• Get to the point
Latest stories from i100
Daily Quiz
Have you tried new the Independent Digital Edition apps?
Independent Dating

By clicking 'Search' you
are agreeing to our
Terms of Use.

Career Services

Day In a Page

NHS struggling to monitor the safety and efficacy of its services outsourced to private providers

Who's monitoring the outsourced NHS services?

A report finds that private firms are not being properly assessed for their quality of care
Zac Goldsmith: 'I'll trigger a by-election over Heathrow'

Zac Goldsmith: 'I'll trigger a by-election over Heathrow'

The Tory MP said he did not want to stand again unless his party's manifesto ruled out a third runway. But he's doing so. Watch this space
How do Greek voters feel about Syriza's backtracking on its anti-austerity pledge?

How do Greeks feel about Syriza?

Five voters from different backgrounds tell us what they expect from Syriza's charismatic leader Alexis Tsipras
From Iraq to Libya and Syria: The wars that come back to haunt us

The wars that come back to haunt us

David Cameron should not escape blame for his role in conflicts that are still raging, argues Patrick Cockburn
Sam Baker and Lauren Laverne: Too busy to surf? Head to The Pool

Too busy to surf? Head to The Pool

A new website is trying to declutter the internet to help busy women. Holly Williams meets the founders
Heston Blumenthal to cook up a spice odyssey for British astronaut manning the International Space Station

UK's Major Tum to blast off on a spice odyssey

Nothing but the best for British astronaut as chef Heston Blumenthal cooks up his rations
John Harrison's 'longitude' clock sets new record - 300 years on

‘Longitude’ clock sets new record - 300 years on

Greenwich horologists celebrate as it keeps to within a second of real time over a 100-day test
Fears in the US of being outgunned in the vital propaganda wars by Russia, China - and even Isis - have prompted a rethink on overseas broadcasters

Let the propaganda wars begin - again

'Accurate, objective, comprehensive': that was Voice of America's creed, but now its masters want it to promote US policy, reports Rupert Cornwell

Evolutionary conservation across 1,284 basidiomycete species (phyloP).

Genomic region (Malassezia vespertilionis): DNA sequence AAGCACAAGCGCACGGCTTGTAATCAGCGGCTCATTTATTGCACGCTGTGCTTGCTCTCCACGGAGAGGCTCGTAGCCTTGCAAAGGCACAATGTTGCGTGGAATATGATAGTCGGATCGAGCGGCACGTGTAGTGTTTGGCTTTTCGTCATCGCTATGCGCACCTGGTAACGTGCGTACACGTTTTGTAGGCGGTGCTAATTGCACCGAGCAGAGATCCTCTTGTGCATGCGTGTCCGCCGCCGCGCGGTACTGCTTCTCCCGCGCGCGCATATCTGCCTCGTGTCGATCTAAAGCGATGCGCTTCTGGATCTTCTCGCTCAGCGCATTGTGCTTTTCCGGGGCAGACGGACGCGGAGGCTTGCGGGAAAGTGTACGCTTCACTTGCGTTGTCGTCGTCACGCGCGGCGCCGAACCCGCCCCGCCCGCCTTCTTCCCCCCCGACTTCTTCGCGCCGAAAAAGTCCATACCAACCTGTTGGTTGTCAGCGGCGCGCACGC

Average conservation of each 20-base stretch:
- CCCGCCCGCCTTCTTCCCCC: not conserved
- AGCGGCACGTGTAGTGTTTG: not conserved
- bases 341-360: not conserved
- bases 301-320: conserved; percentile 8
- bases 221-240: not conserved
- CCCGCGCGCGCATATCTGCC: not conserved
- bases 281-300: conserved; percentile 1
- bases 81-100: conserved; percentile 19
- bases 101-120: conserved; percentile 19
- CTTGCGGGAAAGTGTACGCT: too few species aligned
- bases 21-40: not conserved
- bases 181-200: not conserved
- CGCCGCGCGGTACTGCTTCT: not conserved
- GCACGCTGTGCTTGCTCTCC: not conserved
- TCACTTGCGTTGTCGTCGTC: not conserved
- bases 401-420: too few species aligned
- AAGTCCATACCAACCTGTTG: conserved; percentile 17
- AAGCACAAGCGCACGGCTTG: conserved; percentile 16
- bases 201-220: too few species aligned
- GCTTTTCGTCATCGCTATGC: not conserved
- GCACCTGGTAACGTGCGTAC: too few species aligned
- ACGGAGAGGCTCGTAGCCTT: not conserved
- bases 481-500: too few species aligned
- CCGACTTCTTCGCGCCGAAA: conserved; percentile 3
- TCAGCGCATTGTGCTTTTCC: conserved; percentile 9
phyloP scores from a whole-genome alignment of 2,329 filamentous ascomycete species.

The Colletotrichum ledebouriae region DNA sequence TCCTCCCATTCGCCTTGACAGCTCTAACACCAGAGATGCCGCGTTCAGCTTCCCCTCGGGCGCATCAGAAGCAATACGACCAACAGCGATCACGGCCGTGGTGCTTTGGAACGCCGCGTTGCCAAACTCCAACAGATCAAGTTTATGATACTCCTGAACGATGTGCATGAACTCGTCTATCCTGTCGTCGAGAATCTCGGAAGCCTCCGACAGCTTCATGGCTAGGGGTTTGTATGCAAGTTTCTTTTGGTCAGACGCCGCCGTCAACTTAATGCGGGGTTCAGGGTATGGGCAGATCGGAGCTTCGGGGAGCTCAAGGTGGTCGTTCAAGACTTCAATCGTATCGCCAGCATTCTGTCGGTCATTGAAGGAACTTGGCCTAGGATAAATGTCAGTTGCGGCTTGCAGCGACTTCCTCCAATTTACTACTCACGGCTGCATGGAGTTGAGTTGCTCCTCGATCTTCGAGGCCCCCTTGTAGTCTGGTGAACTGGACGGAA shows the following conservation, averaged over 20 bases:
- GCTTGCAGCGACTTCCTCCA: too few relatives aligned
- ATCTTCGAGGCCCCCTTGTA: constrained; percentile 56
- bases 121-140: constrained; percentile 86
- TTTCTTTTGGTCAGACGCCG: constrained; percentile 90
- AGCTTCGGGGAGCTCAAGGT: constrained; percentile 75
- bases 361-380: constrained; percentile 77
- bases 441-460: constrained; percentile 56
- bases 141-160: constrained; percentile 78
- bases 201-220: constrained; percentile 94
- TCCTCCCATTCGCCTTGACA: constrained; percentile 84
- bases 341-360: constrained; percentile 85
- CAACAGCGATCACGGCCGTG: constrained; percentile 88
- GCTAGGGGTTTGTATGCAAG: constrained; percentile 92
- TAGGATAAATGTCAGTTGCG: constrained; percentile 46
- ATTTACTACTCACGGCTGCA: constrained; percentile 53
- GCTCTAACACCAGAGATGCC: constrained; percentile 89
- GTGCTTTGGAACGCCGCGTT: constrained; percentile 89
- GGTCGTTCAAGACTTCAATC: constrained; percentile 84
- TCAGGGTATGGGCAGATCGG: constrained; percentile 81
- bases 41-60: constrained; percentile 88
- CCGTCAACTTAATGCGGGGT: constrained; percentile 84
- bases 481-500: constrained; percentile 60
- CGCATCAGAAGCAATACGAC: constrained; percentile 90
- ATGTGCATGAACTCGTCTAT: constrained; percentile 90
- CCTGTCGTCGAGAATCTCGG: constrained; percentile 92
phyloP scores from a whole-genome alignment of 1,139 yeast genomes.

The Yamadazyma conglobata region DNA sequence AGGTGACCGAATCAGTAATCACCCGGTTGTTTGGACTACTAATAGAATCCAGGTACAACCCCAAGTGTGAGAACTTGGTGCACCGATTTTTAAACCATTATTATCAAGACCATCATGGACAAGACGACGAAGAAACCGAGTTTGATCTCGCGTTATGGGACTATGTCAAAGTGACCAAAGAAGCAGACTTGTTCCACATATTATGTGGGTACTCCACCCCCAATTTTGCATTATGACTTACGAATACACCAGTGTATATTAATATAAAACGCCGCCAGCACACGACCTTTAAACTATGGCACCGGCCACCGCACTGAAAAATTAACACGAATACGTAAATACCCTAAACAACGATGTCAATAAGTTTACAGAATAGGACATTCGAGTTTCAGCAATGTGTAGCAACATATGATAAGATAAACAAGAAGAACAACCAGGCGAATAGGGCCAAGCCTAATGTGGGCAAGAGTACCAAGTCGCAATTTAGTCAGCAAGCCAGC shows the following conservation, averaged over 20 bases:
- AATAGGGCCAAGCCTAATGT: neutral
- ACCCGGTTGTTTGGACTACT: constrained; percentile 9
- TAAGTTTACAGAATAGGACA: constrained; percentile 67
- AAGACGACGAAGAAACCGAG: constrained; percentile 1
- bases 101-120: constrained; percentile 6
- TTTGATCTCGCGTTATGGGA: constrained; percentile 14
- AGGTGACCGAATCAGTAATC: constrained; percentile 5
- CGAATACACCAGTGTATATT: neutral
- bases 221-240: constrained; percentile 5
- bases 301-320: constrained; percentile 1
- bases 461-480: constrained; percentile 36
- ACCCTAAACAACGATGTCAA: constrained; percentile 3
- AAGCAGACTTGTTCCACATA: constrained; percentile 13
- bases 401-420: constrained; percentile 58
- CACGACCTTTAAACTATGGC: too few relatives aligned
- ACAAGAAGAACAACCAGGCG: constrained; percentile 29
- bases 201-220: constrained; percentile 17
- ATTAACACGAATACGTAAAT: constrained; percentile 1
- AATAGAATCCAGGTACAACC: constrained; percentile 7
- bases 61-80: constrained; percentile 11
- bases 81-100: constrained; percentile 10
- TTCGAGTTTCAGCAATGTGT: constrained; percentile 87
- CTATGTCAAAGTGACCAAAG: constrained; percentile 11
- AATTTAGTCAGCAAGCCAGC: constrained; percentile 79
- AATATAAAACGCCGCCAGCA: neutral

Why Japan's incredible long-distance runners will never win the London Marathon

Japan's incredible long-distance runners

Every year, Japanese long-distance runners post some of the world's fastest times – yet, come next weekend, not a single elite competitor from the country will be at the London Marathon
Why does Tom Drury remain the greatest writer you've never heard of?

Tom Drury: The quiet American

His debut was considered one of the finest novels of the past 50 years, and he is every bit the equal of his contemporaries, Jonathan Franzen, Dave Eggers and David Foster Wallace
You should judge a person by how they peel a potato

You should judge a person by how they peel a potato

Dave Hax's domestic tips are reminiscent of George Orwell's tea routine. The world might need revolution, but we like to sweat the small stuff, says DJ Taylor
Beige is back: The drab car colours of the 1970s are proving popular again

Beige to the future

Flares and flounce are back on catwalks but a revival in ’70s car paintjobs was a stack-heeled step too far – until now
Bill Granger recipes: Our chef's dishes highlight the delicate essence of fresh cheeses

Bill Granger cooks with fresh cheeses

More delicate on the palate, milder, fresh cheeses can also be kinder to the waistline
Aston Villa vs Liverpool: 'This FA Cup run has been wonderful,' says veteran Shay Given

Shay Given: 'This FA Cup run has been wonderful'

The Villa keeper has been overlooked for a long time and has unhappy memories of the national stadium – but he is savouring his chance to play at Wembley
Timeless drama of Championship race in league of its own - Michael Calvin

Michael Calvin's Last Word

Timeless drama of Championship race in league of its own